The Editorial Projects in Education Research Center uses the Cumulative Promotion Index (CPI) method to calculate graduation rates. The CPI represents the high school experience as a process rather than a single event, capturing the four key steps a student must take in order to graduate: three gradetograde promotions (9 to 10, 10 to 11, and 11 to 12) and ultimately earning a diploma (grade 12 to graduation). Each of these individual components corresponds to a gradepromotion ratio.
The equation below illustrates the CPI formula for calculating graduation rates. The class of 200910, the most recent year of data available, is used as an example.
CPI = 
10th graders, fall 2009 
X 
11th graders, fall 2009 
X 
12th graders, fall 2009 
X 
Diploma recipients, spring 2009 
9th graders, fall 2008 
10th graders, fall 2008 
11th graders, fall 2008 
12th graders, fall 2008 
Multiplying the four gradespecific promotion ratios together produces the graduation rate, the percent of public school 9th graders who will complete high school on time with a regular diploma. The CPI counts only students receiving standard high school diplomas as graduates, following the definition of a graduate established by the No Child Left Behind Act.
We can use a simplified example to further demonstrate how the center calculates the CPI. Let us suppose that a particular school district currently has 100 students enrolled in each grade from 9 through 12. We will also assume that 5 percent of students currently in grades 9, 10, and 11 will drop out of school this year and that 5 percent of seniors will fail to earn a diploma at the end of the year. So, for example, we would count 100 9th graders at our starting point but only 95 10th graders the following fall.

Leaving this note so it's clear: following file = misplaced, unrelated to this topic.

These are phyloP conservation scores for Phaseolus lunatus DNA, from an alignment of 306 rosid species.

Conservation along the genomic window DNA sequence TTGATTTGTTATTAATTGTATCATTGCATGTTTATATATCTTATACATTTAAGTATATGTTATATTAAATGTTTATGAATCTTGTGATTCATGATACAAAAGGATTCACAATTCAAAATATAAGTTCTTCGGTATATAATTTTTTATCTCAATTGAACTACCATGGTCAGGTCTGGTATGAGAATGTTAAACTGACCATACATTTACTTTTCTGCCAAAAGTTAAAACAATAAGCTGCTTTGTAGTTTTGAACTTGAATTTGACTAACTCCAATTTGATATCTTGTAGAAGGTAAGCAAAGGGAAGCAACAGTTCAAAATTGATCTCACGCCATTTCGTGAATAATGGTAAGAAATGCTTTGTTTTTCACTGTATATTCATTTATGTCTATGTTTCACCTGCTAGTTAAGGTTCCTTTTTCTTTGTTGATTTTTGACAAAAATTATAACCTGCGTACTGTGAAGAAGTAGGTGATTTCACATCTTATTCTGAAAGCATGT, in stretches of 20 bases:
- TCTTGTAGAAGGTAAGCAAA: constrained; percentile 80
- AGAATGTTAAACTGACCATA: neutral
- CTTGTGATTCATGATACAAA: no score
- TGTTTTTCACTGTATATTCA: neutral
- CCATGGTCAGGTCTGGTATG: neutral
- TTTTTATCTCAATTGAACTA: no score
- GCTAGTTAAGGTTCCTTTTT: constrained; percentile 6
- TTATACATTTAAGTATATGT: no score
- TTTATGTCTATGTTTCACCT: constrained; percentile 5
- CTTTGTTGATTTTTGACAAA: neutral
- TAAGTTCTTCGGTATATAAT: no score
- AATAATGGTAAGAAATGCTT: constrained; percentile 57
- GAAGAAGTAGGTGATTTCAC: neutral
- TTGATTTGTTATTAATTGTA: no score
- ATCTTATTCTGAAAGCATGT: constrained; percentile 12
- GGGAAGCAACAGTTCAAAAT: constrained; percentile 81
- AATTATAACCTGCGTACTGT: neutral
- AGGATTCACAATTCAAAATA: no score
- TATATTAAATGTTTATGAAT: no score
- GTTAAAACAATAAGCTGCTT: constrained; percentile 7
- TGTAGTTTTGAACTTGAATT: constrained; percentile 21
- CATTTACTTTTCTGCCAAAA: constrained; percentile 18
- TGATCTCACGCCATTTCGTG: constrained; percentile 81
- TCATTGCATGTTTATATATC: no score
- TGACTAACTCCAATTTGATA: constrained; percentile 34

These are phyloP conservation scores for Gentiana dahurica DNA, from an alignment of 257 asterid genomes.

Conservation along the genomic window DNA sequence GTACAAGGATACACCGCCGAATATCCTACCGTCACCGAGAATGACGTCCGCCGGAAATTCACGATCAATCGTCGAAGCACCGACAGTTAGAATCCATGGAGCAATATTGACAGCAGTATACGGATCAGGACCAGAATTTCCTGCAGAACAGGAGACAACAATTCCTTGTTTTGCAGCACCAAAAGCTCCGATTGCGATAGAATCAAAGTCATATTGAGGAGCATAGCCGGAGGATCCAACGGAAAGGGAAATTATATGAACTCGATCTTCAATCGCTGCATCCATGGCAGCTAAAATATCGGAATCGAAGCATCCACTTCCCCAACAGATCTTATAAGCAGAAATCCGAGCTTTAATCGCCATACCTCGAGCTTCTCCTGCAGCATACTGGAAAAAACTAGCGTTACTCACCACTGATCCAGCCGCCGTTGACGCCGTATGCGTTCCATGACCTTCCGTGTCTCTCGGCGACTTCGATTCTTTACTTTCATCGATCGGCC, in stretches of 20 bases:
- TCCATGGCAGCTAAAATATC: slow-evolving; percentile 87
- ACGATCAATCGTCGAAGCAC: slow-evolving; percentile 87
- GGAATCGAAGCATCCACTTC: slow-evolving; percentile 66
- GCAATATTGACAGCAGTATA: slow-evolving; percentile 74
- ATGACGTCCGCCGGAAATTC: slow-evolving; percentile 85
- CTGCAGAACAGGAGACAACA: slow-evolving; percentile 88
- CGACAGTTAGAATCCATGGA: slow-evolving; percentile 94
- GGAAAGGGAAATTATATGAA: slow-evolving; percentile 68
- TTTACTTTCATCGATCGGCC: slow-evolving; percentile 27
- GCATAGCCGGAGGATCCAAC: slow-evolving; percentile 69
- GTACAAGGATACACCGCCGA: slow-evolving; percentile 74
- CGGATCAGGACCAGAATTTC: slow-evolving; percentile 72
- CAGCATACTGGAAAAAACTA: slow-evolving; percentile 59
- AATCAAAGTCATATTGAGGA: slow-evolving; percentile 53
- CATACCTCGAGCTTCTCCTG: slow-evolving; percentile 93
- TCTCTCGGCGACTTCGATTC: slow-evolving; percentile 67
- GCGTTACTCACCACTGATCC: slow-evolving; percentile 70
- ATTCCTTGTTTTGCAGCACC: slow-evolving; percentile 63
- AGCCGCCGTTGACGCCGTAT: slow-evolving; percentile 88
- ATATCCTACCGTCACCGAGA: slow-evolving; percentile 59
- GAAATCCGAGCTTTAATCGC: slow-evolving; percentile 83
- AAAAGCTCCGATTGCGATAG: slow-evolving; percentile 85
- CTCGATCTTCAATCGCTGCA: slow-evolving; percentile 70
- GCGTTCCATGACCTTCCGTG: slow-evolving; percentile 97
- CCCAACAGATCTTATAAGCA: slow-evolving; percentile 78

CPI = 
95 
X 
95 
X 
95 
X 
95 
= 0.815 
100 
100 
100 
100 
Carrying out the calculation (shown above), we arrive at a graduation rate of 81.5 percent for this district. Given conditions in this hypothetical district (an effective 5 percent annual attrition rate for students at each grade level), only about 82 out of every 100 9th graders would be expected to finish high school with a diploma.
The CPI can be calculated for public school districts that have students enrolled in the secondary grades (9 through 12). State and national statistics are generated by aggregating the districtlevel data upward.

The EPE Research Center calculates graduation rates using data from the Common Core of Data (CCD), an annual census of public schools and school districts in the United States conducted by the U.S. Department of Education. Detailed methodological descriptions of the CCD can be found in technical documentation published by the National Center for Education Statistics (available online at nces.ed.gov/ccd).
For the 200910 school year, diploma counts were not available from the CCD for Connecticut.
The EPE Research Center obtained those data directly from the state education agency where available.
The center's goal is to provide a measure of the graduation rate for each of the roughly 11,000 school districts in the nation that enroll high school students. To provide fuller and more representative coverage of the student population, the center used a multivariate statistical model to impute graduation rates for certain districts where a directly calculated rate was not available.
To avoid the unintentional disclosure of information about individual students, the EPE Research Center does not report results for very small demographic subgroups, those with fewer than five students in a given category. Additional procedures are employed to ensure that results are only reported in situations where sufficient data are available for a reliable calculation.